I am new to woodworking and I am in the process of building a workbench
using 22 2"*4"*8' to create a 33"*8' benchtop * 4" thick.
having had to buy glue 3 time during this project (it's crazy how much glue
you need!) I realize that there is 2 type of glue:
- glue that dries white
- glue that dries yellow
What is the difference between the 2?
Also, I am working in my un-heated garage, and the temperature is in the 40s
there. Did I just vase my 22 2*4 by glueing them at such a low temperature?
It is my experience that Yellow glues are usually stronger then white glues,
have a shorter open time , set up faster and are more resistant to water and
other solvents. It has also been my experience that they set up better in
cold weather then white glues. Both will make a joint stronger then the
wood you are glueing up so don't worry there. I have made successful glue
joints at temp in the 40's so you should be ok, just allow for a longer set
up time by a factor of 2 or 3.
Buy your glue by the gallon and rebottle it, saves a lot of money.
For temperature, glue has a thing called "chalk point" temperature.
Below this temperature it won't work properly. Most glues are somewher
near 50 degrees. I thinbk the new tight bond III has a lower chalk
point as one of it's features. I'm not sure it is as low as 40.
I honestly don't know that if you glue below chalk point the glue
doesn't work, or if it just won't dry until the temp raises. We'll need
more expertise to chime in on that one.
All that being said, I glued up for years at the 45-50 point because I
do a lot of work at night. I never had a problem and the type of stuff
I was doing would clearly have shown a problem (panels w/no biscuit or
spline, etc.) Since I've learned about chalk point I've been more
careful. I have to believe it has to get way below the specified chalk
point and I have a theroy that the clamp pressure and catalytic action
of the glue can raise the temp 5-10 degrees in the joint.
I've used Titebond III in the upper 30's without any problems. Titebond II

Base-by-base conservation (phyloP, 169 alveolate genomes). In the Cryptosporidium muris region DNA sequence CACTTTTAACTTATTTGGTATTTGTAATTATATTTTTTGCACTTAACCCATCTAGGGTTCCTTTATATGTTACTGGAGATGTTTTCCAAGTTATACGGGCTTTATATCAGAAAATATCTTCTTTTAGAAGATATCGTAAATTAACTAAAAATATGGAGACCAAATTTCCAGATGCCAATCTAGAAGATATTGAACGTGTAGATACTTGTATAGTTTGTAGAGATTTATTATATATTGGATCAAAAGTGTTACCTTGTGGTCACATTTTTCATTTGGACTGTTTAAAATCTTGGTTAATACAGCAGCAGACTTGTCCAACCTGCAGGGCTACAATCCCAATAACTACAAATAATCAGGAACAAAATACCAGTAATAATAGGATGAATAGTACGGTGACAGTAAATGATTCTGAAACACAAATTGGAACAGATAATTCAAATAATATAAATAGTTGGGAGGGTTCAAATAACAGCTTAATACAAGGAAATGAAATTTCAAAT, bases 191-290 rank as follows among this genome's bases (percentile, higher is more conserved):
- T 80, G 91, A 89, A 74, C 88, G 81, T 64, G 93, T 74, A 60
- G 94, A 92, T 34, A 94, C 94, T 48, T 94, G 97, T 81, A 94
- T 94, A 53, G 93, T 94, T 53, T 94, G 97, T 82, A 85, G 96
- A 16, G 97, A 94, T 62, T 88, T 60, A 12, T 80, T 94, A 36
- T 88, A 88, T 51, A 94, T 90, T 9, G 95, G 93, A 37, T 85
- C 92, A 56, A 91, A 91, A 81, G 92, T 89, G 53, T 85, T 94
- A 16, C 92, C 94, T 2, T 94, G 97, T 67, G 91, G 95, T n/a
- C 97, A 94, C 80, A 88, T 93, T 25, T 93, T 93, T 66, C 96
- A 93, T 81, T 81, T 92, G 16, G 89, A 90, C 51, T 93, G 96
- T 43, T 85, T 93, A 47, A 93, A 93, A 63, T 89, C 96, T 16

will form a little bit of visible white chalk around 40C for me.
Titebond II bottle recommends 55F and Titebond III bottle recommends 45F.
Someday I need to get a better heater system in my Colorado gara^H^H shop.
On Fri, 28 Jan 2005 14:55:23 GMT, "cyrille de brébisson"
Carpenter's glue is usually yellow and formulated specifically for
wood. I try to buy enough glue so that it gets used up in 12 months.
Keep it from freezing. Forty sounds a bit cool for wood glue, 60 is
better. At the cooler temperatures curing will take longer. What
does the manufacturer recommend?
Hadn't noticed question on temperature at first...the chalk temperature
(point at which it won't dry and hold) will be in the 50s I believe.
The Type III exterior glue is about the lowest I know at about 47F.
For general use, either white or yellow is plenty strong enough w/ a
well prepared joint to be stronger than most woods along the grain.
Just avoid the really cheap "kiddy" white glues...
There is a difference contrary some of the responses. They
are not the same. Everything that I have read points to
white glue as the one glue with a high temperature fault;
joints can slowly pull apart. That is, if the glue joint is
such that it tends to pull apart by tension or gravity,
white glue may let the parts slowly move. In your case that
probably isn't a factor. And of course the white type is
very water soluble while yellow type is somewhat water
resistant. Both the yellow and the white will set at
temperatures in the 40s and 50s just more slowly than at a
higher temperature. You do buy glue by the gallon (or
whatever similar amount) don't you? Glue in the jug
shouldn't be allowed to freeze, the white and yellow
(carpenters) glues last for a long time. I'm using the last
from a jug I bought at least 15 years ago. Others may try
to tell you that it has a short shelf life, but at at temps
under 100 F and above 32 F, that just isn't true.
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